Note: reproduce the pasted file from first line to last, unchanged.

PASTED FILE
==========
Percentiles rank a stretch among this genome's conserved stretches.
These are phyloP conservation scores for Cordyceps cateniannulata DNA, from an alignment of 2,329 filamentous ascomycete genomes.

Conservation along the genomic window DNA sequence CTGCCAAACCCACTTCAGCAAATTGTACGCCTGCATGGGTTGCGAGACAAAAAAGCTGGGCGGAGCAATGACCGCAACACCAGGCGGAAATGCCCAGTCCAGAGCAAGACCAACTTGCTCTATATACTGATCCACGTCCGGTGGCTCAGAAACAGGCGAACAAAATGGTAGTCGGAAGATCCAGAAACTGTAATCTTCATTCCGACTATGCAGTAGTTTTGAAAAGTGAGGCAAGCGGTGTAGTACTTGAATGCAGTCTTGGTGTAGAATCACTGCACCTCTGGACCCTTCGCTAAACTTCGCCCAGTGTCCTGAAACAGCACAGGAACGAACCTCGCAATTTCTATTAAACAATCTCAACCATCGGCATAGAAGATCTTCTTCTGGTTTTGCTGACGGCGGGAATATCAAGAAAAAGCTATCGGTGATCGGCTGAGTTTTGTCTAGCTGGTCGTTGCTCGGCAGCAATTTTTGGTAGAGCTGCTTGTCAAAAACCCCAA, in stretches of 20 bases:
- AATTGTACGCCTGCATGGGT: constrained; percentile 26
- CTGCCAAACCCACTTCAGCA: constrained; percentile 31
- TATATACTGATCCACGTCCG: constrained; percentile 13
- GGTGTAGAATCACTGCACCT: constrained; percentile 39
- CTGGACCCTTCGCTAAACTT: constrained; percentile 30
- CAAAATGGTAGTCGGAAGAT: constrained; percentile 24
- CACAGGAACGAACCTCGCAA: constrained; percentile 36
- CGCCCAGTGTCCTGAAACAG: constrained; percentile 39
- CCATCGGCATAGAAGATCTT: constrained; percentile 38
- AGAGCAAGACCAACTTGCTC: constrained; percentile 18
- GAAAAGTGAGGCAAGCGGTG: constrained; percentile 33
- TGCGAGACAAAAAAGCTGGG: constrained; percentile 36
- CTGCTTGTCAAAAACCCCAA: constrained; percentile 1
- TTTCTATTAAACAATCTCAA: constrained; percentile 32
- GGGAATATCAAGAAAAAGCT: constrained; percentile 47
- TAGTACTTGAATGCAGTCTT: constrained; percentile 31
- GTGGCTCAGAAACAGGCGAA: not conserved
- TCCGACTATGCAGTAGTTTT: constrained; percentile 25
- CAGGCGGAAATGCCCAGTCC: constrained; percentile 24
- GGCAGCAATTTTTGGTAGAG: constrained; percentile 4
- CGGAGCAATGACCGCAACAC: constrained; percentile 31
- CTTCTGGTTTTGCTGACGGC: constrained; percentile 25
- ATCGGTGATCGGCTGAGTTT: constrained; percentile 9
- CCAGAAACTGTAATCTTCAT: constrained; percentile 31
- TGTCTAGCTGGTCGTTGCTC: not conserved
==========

Percentiles rank a stretch among this genome's conserved stretches.
These are phyloP conservation scores for Cordyceps cateniannulata DNA, from an alignment of 2,329 filamentous ascomycete genomes.

Conservation along the genomic window DNA sequence CTGCCAAACCCACTTCAGCAAATTGTACGCCTGCATGGGTTGCGAGACAAAAAAGCTGGGCGGAGCAATGACCGCAACACCAGGCGGAAATGCCCAGTCCAGAGCAAGACCAACTTGCTCTATATACTGATCCACGTCCGGTGGCTCAGAAACAGGCGAACAAAATGGTAGTCGGAAGATCCAGAAACTGTAATCTTCATTCCGACTATGCAGTAGTTTTGAAAAGTGAGGCAAGCGGTGTAGTACTTGAATGCAGTCTTGGTGTAGAATCACTGCACCTCTGGACCCTTCGCTAAACTTCGCCCAGTGTCCTGAAACAGCACAGGAACGAACCTCGCAATTTCTATTAAACAATCTCAACCATCGGCATAGAAGATCTTCTTCTGGTTTTGCTGACGGCGGGAATATCAAGAAAAAGCTATCGGTGATCGGCTGAGTTTTGTCTAGCTGGTCGTTGCTCGGCAGCAATTTTTGGTAGAGCTGCTTGTCAAAAACCCCAA, in stretches of 20 bases:
- AATTGTACGCCTGCATGGGT: constrained; percentile 26
- CTGCCAAACCCACTTCAGCA: constrained; percentile 31
- TATATACTGATCCACGTCCG: constrained; percentile 13
- GGTGTAGAATCACTGCACCT: constrained; percentile 39
- CTGGACCCTTCGCTAAACTT: constrained; percentile 30
- CAAAATGGTAGTCGGAAGAT: constrained; percentile 24
- CACAGGAACGAACCTCGCAA: constrained; percentile 36
- CGCCCAGTGTCCTGAAACAG: constrained; percentile 39
- CCATCGGCATAGAAGATCTT: constrained; percentile 38
- AGAGCAAGACCAACTTGCTC: constrained; percentile 18
- GAAAAGTGAGGCAAGCGGTG: constrained; percentile 33
- TGCGAGACAAAAAAGCTGGG: constrained; percentile 36
- CTGCTTGTCAAAAACCCCAA: constrained; percentile 1
- TTTCTATTAAACAATCTCAA: constrained; percentile 32
- GGGAATATCAAGAAAAAGCT: constrained; percentile 47
- TAGTACTTGAATGCAGTCTT: constrained; percentile 31
- GTGGCTCAGAAACAGGCGAA: not conserved
- TCCGACTATGCAGTAGTTTT: constrained; percentile 25
- CAGGCGGAAATGCCCAGTCC: constrained; percentile 24
- GGCAGCAATTTTTGGTAGAG: constrained; percentile 4
- CGGAGCAATGACCGCAACAC: constrained; percentile 31
- CTTCTGGTTTTGCTGACGGC: constrained; percentile 25
- ATCGGTGATCGGCTGAGTTT: constrained; percentile 9
- CCAGAAACTGTAATCTTCAT: constrained; percentile 31
- TGTCTAGCTGGTCGTTGCTC: not conserved